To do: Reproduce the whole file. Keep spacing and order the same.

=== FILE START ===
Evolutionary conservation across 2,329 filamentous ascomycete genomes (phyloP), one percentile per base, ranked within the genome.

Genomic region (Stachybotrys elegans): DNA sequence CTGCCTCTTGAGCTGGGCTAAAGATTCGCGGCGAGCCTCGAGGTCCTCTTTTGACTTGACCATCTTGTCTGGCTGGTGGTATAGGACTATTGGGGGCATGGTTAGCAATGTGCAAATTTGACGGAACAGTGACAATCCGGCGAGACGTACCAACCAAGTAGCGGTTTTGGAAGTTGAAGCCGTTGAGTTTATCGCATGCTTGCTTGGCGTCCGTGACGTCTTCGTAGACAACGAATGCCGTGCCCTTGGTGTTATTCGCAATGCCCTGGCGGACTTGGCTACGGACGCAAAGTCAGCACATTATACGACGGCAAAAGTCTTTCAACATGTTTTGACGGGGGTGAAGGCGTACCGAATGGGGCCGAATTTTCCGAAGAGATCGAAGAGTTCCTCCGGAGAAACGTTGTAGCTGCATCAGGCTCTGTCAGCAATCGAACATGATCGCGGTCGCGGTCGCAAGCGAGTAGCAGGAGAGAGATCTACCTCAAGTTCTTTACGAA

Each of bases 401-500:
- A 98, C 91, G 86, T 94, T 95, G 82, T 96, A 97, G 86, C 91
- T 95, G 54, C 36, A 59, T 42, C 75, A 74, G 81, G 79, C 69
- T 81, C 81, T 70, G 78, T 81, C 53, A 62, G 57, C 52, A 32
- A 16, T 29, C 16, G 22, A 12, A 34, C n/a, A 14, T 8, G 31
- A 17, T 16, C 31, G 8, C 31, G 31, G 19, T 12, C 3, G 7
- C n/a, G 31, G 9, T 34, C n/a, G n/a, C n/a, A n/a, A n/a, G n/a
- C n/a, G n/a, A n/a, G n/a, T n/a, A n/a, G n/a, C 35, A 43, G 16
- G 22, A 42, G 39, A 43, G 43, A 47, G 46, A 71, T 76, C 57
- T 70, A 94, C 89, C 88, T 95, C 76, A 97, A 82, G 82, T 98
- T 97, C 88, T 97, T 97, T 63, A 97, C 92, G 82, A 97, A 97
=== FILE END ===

Evolutionary conservation across 2,329 filamentous ascomycete genomes (phyloP), one percentile per base, ranked within the genome.

Genomic region (Stachybotrys elegans): DNA sequence CTGCCTCTTGAGCTGGGCTAAAGATTCGCGGCGAGCCTCGAGGTCCTCTTTTGACTTGACCATCTTGTCTGGCTGGTGGTATAGGACTATTGGGGGCATGGTTAGCAATGTGCAAATTTGACGGAACAGTGACAATCCGGCGAGACGTACCAACCAAGTAGCGGTTTTGGAAGTTGAAGCCGTTGAGTTTATCGCATGCTTGCTTGGCGTCCGTGACGTCTTCGTAGACAACGAATGCCGTGCCCTTGGTGTTATTCGCAATGCCCTGGCGGACTTGGCTACGGACGCAAAGTCAGCACATTATACGACGGCAAAAGTCTTTCAACATGTTTTGACGGGGGTGAAGGCGTACCGAATGGGGCCGAATTTTCCGAAGAGATCGAAGAGTTCCTCCGGAGAAACGTTGTAGCTGCATCAGGCTCTGTCAGCAATCGAACATGATCGCGGTCGCGGTCGCAAGCGAGTAGCAGGAGAGAGATCTACCTCAAGTTCTTTACGAA

Each of bases 401-500:
- A 98, C 91, G 86, T 94, T 95, G 82, T 96, A 97, G 86, C 91
- T 95, G 54, C 36, A 59, T 42, C 75, A 74, G 81, G 79, C 69
- T 81, C 81, T 70, G 78, T 81, C 53, A 62, G 57, C 52, A 32
- A 16, T 29, C 16, G 22, A 12, A 34, C n/a, A 14, T 8, G 31
- A 17, T 16, C 31, G 8, C 31, G 31, G 19, T 12, C 3, G 7
- C n/a, G 31, G 9, T 34, C n/a, G n/a, C n/a, A n/a, A n/a, G n/a
- C n/a, G n/a, A n/a, G n/a, T n/a, A n/a, G n/a, C 35, A 43, G 16
- G 22, A 42, G 39, A 43, G 43, A 47, G 46, A 71, T 76, C 57
- T 70, A 94, C 89, C 88, T 95, C 76, A 97, A 82, G 82, T 98
- T 97, C 88, T 97, T 97, T 63, A 97, C 92, G 82, A 97, A 97